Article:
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A Theology of Power: Mike Pence and the Dominionists

Drawing by Nathaniel St. Clair

Those involved in what’s become a major component of the evangelical right in the United States call themselves “dominionists.” They follow “dominion theology.” Pointing to the Bible, they emphasize that in it God gave humans “dominion” over the natural world and life in it. This, they believe, gives them license to exploit the earth. Further, the “dominionists” have expanded this to justify theocratic rule of society.

It is an evangelical segment that Donald Trump has sought to attract. They constitute a significant portion of his so-called “base.”

And, as the just-published book, The Shadow President: The Truth About Mike Pence, by award-winning journalists and authors Michael D’Antonio and Peter Eisner, states: “For most of his life Pence had believed he was guided by God’s plan. He believed that the Lord intended for him to halt the erosion of religious conviction in the United States. And though he avoided stating it himself, many of his evangelical friends vbelieved Pence’s ultimate purpose was to establish a government based on biblical law. That was what they called Christian Dominionism.”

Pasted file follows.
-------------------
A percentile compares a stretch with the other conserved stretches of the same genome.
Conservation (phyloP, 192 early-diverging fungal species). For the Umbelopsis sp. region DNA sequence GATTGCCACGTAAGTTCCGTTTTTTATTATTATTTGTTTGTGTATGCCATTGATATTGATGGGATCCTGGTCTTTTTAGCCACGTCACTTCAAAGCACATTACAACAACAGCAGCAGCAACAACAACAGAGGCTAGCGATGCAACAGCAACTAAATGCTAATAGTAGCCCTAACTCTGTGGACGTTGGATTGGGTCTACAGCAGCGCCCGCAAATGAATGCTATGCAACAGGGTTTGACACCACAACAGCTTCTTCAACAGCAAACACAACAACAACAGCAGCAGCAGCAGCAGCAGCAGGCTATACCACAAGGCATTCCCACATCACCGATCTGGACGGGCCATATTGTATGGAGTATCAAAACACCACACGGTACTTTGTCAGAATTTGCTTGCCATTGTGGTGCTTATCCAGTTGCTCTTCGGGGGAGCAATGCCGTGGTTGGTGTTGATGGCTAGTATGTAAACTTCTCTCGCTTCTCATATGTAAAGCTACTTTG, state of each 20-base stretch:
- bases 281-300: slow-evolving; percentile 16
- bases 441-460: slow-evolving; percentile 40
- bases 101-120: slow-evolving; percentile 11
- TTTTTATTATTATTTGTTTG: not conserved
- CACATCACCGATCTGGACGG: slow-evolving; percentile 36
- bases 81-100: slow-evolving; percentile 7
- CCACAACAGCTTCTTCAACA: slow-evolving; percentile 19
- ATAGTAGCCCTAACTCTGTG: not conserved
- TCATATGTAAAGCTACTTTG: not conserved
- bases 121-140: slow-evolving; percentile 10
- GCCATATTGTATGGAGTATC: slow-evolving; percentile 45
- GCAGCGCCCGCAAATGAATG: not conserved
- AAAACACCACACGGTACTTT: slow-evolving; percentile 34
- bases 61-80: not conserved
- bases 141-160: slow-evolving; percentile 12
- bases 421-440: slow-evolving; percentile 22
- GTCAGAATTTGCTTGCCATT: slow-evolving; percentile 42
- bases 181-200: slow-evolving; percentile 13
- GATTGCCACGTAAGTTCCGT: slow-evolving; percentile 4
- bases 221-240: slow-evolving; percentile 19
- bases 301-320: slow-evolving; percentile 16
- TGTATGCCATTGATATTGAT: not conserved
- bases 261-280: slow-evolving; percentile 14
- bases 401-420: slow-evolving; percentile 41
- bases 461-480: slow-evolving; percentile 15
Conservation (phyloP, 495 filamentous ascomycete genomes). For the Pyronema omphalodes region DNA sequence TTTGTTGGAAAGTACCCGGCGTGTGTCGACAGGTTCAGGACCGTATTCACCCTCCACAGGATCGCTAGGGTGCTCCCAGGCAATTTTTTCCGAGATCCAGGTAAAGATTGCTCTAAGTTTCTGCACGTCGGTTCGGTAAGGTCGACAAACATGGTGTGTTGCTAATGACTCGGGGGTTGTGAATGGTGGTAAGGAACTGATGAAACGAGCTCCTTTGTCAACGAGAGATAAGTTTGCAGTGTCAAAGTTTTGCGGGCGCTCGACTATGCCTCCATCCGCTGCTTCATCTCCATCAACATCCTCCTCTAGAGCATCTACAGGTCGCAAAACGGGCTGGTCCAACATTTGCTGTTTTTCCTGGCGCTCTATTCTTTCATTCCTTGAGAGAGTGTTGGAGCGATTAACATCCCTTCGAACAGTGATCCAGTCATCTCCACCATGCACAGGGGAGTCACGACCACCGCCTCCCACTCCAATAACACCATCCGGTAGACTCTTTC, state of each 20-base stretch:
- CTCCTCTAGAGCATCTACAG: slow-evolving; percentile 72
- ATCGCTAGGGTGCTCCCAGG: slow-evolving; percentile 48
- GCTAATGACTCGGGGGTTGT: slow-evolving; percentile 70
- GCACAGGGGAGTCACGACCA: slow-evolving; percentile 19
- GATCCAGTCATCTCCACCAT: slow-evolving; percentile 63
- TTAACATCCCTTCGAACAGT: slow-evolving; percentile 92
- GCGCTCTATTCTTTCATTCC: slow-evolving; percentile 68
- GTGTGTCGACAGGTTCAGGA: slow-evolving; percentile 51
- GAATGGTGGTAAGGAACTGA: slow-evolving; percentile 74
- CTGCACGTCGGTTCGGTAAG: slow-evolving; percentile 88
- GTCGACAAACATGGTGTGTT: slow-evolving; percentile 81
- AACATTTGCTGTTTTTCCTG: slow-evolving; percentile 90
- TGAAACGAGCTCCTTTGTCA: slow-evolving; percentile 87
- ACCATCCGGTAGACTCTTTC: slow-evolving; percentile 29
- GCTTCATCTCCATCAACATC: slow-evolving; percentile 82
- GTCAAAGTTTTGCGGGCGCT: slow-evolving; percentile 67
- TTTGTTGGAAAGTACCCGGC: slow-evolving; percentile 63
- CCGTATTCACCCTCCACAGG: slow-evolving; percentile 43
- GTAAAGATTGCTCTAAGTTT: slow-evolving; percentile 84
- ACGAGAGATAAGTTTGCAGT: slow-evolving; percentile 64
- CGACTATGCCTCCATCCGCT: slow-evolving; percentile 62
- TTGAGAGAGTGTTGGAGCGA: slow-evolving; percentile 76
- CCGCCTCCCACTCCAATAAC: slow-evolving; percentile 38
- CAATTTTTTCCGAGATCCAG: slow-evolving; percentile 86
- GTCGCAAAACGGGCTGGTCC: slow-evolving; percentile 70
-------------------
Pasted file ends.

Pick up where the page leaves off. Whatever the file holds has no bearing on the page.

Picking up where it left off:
Thus arises a big wrinkle in the Trump situation. If Trump resigns. is impeached or otherwise is no longer president and Pence replaces him, it could not only be a change of who is on top but a likely push for a different form of United States government.

As for their use of the word dominion, the “dominionists” are using a dubious translation of the Hebrew word yirdu. They take the name of their movement from Genesis and its passage relating how God said: “Be fruitful and multiply and replenish the earth and subdue it; and have dominion over the fish of the sea and over the fowl of the air.”